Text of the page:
By Andrea Romano
July 24, 2019

A 9-year-old girl was treated for injuries after being charged by bison at Yellowstone National Park on Monday, USA Today reported.

A video circulating online shows the girl tossed high into the air by the animal. She was part of a group of about 50 tourists that were standing between five and 10 feet away from the animal for several minutes near Observation Point Trail, according to a news release from the National Park Service.

Tammi Mild/Getty Images

According to CBS, the girl was from Odessa, Florida, but there is no other identifying information. She was taken to Old Faithful Lodge with her family to be treated by emergency workers and later taken to a local clinic, according to USA Today. The details of her injuries are not clear.

Yellowstone is famous for its bison, but that doesn’t mean that tourists shouldn’t take every precaution when encountering them. Though these herds live in a popular tourist area, they are still wild animals. Yellowstone National Park has issued warnings in the past for tourists not to get too close to the bison, especially after injuries have occurred in the park.

One such warning included a pledge in 2017 that asked tourists to “Practice safe selfies by never approaching animals to take a picture.” Getting too close to take pictures with animals have often contributed to accidents.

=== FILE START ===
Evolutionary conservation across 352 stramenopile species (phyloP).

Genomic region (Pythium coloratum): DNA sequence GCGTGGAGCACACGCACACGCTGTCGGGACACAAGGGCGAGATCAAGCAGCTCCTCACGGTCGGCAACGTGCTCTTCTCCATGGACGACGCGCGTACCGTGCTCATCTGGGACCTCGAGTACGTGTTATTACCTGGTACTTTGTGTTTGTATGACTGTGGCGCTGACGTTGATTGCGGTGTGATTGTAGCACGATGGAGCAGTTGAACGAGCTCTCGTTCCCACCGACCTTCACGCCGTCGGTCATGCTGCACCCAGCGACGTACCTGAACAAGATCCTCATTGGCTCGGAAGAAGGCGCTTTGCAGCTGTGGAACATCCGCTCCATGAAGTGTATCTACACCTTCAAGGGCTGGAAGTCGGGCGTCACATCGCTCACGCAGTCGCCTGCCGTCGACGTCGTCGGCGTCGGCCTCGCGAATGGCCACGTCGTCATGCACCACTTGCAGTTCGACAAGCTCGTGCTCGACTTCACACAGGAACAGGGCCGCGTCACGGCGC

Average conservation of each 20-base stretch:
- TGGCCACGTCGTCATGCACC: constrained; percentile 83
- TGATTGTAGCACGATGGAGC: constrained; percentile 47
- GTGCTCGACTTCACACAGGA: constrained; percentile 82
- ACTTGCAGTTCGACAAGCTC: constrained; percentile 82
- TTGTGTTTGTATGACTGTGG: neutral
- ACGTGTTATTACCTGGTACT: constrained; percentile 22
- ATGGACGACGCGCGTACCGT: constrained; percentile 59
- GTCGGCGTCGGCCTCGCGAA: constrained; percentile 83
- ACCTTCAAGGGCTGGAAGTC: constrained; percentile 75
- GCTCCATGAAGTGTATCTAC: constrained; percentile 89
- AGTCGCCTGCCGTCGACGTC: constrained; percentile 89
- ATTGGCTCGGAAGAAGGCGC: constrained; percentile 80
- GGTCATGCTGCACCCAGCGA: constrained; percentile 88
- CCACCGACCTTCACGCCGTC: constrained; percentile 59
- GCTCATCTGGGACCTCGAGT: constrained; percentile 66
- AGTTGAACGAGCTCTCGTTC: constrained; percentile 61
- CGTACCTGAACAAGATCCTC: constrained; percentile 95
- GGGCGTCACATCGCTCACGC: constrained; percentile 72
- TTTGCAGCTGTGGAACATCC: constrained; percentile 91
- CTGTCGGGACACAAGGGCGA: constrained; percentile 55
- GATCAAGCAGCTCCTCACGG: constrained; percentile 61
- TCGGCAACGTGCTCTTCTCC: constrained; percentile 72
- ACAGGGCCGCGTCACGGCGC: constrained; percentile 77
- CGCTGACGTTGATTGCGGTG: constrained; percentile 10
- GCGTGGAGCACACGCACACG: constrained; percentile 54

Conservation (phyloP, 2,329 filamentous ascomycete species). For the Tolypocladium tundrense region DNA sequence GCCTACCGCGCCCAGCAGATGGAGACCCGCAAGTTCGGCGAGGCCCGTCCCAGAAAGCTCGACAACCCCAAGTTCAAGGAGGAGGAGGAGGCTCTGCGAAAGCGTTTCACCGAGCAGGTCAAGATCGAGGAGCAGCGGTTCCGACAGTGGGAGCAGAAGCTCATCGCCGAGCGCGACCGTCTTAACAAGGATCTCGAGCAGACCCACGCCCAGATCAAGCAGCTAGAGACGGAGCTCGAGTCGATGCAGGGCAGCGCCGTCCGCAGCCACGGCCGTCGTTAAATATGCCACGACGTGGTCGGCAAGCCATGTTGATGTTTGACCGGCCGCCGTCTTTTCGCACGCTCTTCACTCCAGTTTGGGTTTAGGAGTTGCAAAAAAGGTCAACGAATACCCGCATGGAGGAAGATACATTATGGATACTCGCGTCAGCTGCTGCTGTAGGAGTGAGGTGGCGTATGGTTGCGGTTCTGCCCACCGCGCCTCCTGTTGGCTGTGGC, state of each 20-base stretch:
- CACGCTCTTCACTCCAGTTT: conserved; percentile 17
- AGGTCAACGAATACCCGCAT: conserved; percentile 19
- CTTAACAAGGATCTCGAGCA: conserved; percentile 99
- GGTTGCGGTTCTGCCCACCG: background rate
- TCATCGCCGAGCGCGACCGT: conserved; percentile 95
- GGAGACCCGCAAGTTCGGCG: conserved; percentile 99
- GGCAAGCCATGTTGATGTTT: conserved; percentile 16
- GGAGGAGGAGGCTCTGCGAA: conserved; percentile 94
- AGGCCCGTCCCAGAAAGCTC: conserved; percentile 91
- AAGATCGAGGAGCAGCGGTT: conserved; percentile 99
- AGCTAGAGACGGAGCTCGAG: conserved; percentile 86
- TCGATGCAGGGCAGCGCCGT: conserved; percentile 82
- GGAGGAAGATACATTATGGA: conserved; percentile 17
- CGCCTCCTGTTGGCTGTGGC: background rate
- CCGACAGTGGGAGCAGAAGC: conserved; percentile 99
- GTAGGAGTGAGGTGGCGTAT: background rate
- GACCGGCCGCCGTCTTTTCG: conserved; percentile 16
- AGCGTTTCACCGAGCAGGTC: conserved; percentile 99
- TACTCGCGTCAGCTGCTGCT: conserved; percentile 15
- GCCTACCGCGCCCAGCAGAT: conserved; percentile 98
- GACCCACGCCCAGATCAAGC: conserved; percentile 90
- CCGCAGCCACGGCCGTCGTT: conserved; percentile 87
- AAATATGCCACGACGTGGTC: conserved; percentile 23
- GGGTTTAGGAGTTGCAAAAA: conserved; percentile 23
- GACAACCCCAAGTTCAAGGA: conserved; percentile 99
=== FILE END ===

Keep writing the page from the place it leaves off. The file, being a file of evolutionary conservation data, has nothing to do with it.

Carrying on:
According to the NPS, tourists should not be any closer than 25 yards (75 feet) to most wildlife within Yellowstone National Park. Predators like bears and wolves should be maintained at a distance of 100 yards (300 feet).

Anywhere you go, whether it’s Yellowstone or elsewhere, there’s always a right and wrong way to approach local wildlife. It’s important for travelers to do their research and pay attention to any warnings that might be posted at their destination. Any place that allows encounters with wildlife must have strict rules in order to keep both visitors and animals safe.

Luckily, the girl was released after examination and is recovering. An investigation is currently ongoing, according to the NPS.

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